There are lots of ways to fry your enemies, and this is what keeps the combat from getting too boring as the game goes on - as you defeat enemies, you gain experience, which can be spent on upgrades and modifications to the powers you already have (or in some cases, new powers entirely).  One of the improvements made to this system in the sequel is that the XP intake is much more balanced, and as long as you don't avoid every enemy you see, you won't have to grind at all to afford the new abilities (unless the difficulty is set to "Hard," in which case you'll only get 50-70% XP), unlike in the original, where the endgame upgrades required a good amount of grinding to get.  In addition to this, the powers that become available for purchase will be drastically different depending on whether Cole's Karma is Good or Evil (leaning toward defensive or "tricky" abilities if Good and destructive and area of effect abilities if Evil).  Luckily, the respective power sets are different enough and change up combat enough that playing through twice isn't a chore.

The one flaw in the combat, as alluded to above, is that late-game enemies tend to have ridiculous amounts of health - so much that you might wonder why they're not dropping dead with all the lightning bolts you've pumped into them.  Keep in mind, though, that this is from the perspective of someone who's only played on "Hard," and it's probably more manageable on the lower difficulties.  Speaking of difficulty, "Hard" is actually hard this time, which is quite satisfying.  If that's your chosen difficulty level, you'll have to be a lot more strategic about your battles than in the first game, something I learned the hard way.  You take more and deal less damage overall, in addition to the aforementioned crippled XP intake.  The frequency with which "Hard" mode players will get their posteriors handed to them by lowly regular enemy groups will be... shocking.

The only thing Sucker Punch did in the sequel that seems like a step backwards was place less emphasis on Stunts - in the first game, Stunts provided incentive for killing enemies creatively, rather than just hitting them over and over with a lightning bolt; you got extra XP for each Stunt, with the amount varying according to how difficult the stunt was to pull off.  While Stunts are not gone from inFAMOUS 2, there are fewer to perform, and they tend to feel more... generic this time around.

Still, the game has improved in a lot of ways, and it's far from boring.  If you're like me, you'll thoroughly enjoy the gameplay.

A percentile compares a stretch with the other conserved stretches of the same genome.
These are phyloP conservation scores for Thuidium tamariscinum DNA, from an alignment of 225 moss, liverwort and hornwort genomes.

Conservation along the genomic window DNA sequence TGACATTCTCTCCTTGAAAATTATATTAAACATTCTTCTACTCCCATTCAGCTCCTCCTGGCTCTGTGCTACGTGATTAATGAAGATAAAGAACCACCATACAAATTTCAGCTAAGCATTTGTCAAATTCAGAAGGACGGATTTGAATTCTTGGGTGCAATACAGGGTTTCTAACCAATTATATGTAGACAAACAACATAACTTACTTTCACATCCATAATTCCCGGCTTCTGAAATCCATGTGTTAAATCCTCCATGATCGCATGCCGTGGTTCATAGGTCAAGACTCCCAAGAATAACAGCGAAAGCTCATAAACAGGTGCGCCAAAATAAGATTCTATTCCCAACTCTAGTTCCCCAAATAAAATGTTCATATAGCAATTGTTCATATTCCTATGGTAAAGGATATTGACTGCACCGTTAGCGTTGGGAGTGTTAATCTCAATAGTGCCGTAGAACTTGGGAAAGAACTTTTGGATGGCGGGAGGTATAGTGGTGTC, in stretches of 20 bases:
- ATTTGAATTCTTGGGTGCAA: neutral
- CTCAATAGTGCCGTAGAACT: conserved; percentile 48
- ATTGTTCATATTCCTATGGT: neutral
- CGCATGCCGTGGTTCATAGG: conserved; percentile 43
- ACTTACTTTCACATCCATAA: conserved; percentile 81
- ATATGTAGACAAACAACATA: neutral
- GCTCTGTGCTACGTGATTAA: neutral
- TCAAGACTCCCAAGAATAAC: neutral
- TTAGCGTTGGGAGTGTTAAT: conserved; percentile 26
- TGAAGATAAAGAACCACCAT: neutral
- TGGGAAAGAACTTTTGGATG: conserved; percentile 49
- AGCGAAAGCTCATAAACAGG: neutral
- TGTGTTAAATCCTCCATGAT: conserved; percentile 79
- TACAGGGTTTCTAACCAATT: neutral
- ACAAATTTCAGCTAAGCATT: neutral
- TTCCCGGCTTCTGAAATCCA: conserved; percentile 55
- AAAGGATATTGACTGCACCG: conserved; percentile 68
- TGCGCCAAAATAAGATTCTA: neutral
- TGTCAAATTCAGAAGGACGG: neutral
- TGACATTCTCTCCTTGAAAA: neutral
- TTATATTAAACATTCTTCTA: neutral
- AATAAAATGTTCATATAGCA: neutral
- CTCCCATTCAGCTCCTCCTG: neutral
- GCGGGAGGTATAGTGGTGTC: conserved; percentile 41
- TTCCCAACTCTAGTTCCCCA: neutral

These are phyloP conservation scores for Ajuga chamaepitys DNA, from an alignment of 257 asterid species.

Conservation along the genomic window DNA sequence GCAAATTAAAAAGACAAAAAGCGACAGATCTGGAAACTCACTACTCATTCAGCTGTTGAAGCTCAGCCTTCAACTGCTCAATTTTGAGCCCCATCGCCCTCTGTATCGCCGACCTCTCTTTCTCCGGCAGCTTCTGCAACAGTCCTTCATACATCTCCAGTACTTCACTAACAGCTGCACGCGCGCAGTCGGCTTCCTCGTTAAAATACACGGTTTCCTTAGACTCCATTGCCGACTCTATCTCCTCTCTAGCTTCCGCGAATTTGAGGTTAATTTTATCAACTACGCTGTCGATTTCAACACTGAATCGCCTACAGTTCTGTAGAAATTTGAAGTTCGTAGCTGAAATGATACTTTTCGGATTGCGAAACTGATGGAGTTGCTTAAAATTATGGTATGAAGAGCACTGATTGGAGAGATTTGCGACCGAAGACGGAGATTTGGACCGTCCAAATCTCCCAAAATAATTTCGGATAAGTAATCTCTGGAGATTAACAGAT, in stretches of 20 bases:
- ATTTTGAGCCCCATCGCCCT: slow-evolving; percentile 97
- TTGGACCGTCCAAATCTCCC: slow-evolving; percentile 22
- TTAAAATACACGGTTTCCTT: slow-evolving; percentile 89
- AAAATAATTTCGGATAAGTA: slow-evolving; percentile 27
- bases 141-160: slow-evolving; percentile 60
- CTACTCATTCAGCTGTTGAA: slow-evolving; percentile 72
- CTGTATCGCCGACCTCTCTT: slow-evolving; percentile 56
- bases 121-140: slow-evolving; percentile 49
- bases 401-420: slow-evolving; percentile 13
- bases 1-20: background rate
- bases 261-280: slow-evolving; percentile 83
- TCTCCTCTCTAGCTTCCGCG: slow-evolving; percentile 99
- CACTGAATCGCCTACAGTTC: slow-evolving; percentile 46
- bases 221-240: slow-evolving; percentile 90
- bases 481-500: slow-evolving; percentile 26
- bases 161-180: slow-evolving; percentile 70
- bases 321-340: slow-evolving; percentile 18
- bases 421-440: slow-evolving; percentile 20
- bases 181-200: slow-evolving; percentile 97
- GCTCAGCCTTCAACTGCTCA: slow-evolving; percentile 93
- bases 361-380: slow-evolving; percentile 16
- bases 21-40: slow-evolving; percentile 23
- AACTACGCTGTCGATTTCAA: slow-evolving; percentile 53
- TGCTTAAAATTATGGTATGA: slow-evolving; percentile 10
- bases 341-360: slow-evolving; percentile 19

-The soundtrack is still more or less forgettable
+The game looks better than the original in pretty much every way, especially characters
-The story is badly paced and the filler feels blatantly filler-y...
+...but at the same time, there's a cool plot buried under said pacing problems, and it still has its moments
+Decent replay value and a fairly large world to explore
-The UGC really isn't capable of serving as a substitute for "real" missions, and it shows
+Amazing gameplay; navigation and combat are both fun and smooth
+"Hard" mode is actually hard this time

inFAMOUS 2 gets a score of +5.
« Last Edit: June 15, 2011, 06:02:27 PM by Turtlekid1 »
"It'll say life is sacred and so is death
but death is life and so we move on"

Black Mage

  • HP 1018 MP 685
« Reply #1 on: June 15, 2011, 06:11:02 PM »
Is the control better than the first one?

I couldn't get past it. The way the main character controlled felt like amateur hour, as if it was a senior project or something. Particularly in conjunction with the animation. Definitely was not a fan.


  • Tortuga
« Reply #2 on: June 15, 2011, 06:13:37 PM »
Yeah, I rather thought it handled better.  Although I didn't think it handled badly, per se, in the first game, so I dunno how you'd like it.
"It'll say life is sacred and so is death
but death is life and so we move on"


  • Old Person™
« Reply #3 on: June 15, 2011, 07:40:36 PM »
You give it a +5 out of -5 to +10?  Is that about a 67%?  So, the original should have gotten approximately 33% based on your title?  I'm not disagreeing with your review, but I don't understand you scoring system. 
“Evolution has shaped us with perceptions that allow us to survive. But part of that involves hiding from us the stuff we don’t need to know."


  • Tortuga
« Reply #4 on: June 15, 2011, 08:05:49 PM »
The scoring system I'm using here is a deliberate attempt to avoid the usual "scale of one to ten" routine.  I guess it's hard to explain my reasoning, but it's not about basic percentages, or I would've just said "ten out of fifteen."  For future reference, though, I would probably count anything that gets a positive score as at least "better than average." 

Also, I guess in my mind I put more emphasis on the individual scores as they apply to their respective categories than I do on the total score - like, in my system, only a -1 would denote something's being bad, and a +0 would mean more of a "meh," and so on.  Like, a +5 total score would mean an average of +1 in every category, which would still mean a great game.  Part of my intent was to differentiate between what's "good" and what's "great," but I suppose it backfires somewhat in cases like this where some parts are only "okay," but others are "great."

The title is a reference to a line of dialogue in the game, which also fits the relationship of length and quality compared to the original, though exaggerated.  The game isn't literally half as long as the first, and it's not twice as good, but it is shorter and it does improve on a lot of things.
"It'll say life is sacred and so is death
but death is life and so we move on"